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Requiem for the Mixtape

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Monday, November 23, 2009

For a generation of Americans, nothing said love like a mixtape. But after iPods and file-sharing conquered the cassette, seduction was never quite the same. Today: an art form that combined DJ skills, amorous intentions -- and good penmanship. Plus: Haydn might be history's most underrated composer. We revisit his legacy with The Haydn Trio Eisenstadt and author Fred Plotkin.


Fred Plotkin

The Way We Were (On Tape)

In the 1980s and '90s, young lovers traded cassette mixtapes instead of sending love letters. But in this decade, iPods and file-sharing changed the way we romance one another with music. Today: Jason Bitner, editor of the essay collection Cassette From My Ex: Stories and Soundtracks of Lost Loves, explains ...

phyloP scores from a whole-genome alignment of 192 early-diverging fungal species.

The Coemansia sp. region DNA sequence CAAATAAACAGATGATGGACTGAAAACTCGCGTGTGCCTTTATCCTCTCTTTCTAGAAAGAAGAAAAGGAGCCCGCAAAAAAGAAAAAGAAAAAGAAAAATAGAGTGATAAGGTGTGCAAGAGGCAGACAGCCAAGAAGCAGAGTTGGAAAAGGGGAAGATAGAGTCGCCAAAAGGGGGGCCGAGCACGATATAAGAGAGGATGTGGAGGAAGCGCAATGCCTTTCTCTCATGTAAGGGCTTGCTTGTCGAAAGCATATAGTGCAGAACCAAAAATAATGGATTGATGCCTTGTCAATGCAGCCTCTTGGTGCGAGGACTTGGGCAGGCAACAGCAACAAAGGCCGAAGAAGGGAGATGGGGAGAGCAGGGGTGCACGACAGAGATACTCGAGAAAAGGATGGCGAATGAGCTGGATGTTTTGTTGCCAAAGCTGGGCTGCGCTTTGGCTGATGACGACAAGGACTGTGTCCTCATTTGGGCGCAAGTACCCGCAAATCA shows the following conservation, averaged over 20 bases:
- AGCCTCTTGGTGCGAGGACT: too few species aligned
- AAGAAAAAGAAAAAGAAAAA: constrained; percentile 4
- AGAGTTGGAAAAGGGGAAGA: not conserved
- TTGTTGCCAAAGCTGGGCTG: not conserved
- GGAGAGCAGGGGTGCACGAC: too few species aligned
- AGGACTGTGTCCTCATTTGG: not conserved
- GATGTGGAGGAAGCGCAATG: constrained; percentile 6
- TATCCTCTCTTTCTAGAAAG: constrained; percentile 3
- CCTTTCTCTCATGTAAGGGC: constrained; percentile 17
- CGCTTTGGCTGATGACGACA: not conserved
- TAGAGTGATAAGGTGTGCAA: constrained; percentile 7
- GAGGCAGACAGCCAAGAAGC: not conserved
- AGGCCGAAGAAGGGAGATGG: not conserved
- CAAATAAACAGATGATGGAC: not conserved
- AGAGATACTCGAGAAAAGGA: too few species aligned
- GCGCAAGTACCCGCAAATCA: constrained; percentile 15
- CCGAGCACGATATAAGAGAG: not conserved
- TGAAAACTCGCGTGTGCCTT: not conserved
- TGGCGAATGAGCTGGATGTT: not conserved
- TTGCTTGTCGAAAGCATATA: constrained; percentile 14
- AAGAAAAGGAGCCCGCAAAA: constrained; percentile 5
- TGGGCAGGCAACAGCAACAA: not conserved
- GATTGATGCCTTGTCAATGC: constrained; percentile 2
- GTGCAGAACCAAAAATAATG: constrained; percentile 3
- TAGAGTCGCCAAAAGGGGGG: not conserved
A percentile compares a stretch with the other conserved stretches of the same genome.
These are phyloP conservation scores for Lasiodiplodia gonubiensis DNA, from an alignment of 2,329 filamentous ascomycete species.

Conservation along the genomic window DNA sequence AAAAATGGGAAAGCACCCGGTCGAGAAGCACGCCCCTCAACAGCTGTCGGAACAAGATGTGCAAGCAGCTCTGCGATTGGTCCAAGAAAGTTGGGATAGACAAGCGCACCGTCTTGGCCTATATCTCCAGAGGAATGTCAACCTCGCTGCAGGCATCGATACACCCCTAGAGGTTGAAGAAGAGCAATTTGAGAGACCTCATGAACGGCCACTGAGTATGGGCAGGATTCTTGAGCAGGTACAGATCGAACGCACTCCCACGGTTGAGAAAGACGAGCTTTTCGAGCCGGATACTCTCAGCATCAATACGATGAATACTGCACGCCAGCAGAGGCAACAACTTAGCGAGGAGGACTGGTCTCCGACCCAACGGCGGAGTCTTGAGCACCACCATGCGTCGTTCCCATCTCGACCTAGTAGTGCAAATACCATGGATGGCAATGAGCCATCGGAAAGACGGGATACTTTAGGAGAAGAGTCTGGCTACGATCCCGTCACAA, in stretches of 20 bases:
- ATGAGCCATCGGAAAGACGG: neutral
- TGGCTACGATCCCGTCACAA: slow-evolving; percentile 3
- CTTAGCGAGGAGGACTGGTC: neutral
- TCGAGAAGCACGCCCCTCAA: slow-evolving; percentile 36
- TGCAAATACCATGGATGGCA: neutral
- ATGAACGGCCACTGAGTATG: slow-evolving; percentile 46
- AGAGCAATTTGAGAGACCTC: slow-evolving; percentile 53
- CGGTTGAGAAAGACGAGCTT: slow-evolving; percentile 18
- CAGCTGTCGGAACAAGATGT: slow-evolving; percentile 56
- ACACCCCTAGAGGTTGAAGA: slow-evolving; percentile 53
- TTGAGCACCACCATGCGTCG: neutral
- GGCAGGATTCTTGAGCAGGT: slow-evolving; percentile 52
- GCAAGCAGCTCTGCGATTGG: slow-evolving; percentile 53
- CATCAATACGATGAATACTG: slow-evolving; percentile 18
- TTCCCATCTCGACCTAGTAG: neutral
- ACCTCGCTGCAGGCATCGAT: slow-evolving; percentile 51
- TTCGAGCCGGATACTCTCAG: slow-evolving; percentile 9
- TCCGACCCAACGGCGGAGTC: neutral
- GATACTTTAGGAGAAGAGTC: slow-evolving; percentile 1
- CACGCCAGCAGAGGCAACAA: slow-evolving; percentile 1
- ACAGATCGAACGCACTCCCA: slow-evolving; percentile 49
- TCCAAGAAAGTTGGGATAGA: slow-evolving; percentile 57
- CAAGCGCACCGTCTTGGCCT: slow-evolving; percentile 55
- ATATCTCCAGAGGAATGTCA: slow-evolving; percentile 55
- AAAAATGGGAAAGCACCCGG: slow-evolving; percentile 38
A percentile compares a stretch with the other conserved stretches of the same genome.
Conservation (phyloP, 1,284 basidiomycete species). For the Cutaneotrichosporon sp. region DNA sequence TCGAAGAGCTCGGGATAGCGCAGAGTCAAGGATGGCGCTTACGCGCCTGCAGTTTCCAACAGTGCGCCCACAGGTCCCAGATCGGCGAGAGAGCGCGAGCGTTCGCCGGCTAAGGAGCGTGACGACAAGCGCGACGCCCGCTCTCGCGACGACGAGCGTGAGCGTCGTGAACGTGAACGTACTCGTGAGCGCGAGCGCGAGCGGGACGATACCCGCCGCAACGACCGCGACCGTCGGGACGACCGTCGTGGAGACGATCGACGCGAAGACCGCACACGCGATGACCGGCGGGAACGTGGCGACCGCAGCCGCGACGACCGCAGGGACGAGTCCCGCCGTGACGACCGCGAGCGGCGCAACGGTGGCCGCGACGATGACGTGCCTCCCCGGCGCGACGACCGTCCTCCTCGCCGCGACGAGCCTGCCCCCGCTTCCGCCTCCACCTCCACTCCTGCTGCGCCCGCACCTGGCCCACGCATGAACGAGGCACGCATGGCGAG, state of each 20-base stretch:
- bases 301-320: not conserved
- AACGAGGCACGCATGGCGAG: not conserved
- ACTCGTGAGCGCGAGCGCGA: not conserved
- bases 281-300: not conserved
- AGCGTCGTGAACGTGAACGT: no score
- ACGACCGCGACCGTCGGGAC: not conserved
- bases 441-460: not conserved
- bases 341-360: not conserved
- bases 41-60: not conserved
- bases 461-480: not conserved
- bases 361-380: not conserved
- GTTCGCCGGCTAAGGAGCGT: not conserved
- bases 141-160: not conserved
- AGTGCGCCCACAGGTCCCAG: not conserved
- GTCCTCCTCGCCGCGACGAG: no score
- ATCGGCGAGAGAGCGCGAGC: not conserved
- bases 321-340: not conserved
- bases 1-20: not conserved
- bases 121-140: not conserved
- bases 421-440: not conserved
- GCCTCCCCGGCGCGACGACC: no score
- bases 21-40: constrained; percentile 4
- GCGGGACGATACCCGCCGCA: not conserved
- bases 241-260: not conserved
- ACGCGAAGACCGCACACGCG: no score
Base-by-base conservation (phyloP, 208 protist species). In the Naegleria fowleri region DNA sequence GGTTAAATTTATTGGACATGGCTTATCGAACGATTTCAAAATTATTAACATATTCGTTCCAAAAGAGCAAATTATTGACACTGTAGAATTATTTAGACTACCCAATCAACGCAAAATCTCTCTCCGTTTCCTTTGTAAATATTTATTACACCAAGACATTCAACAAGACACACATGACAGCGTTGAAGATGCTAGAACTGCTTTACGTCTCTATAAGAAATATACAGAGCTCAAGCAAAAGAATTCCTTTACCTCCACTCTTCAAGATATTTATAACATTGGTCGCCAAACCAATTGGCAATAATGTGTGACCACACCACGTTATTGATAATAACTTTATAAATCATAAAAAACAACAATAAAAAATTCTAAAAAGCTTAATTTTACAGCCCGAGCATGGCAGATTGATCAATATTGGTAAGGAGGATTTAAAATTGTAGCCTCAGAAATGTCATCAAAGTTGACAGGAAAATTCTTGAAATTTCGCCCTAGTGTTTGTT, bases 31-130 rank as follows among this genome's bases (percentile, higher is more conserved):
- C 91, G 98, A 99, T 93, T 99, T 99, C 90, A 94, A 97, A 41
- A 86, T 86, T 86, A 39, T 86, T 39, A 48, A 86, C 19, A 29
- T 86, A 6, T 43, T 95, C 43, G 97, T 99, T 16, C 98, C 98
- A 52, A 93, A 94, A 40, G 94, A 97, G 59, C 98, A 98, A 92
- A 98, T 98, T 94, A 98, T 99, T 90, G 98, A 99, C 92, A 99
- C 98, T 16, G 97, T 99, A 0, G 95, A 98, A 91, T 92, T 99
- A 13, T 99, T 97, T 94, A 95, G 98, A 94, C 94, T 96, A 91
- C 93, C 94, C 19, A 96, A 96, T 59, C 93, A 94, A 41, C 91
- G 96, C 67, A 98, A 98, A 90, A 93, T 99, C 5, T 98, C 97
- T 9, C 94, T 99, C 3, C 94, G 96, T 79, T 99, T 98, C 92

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The Underrated Haydn

Franz Joseph Haydn is considered the father of the symphony and the string quartet. He might also be history’s most underrated composer. As the music world marks the bicentennial of Haydn's death, we explore how the composer’s gift for humor may be at the root of why he’s not taken ...

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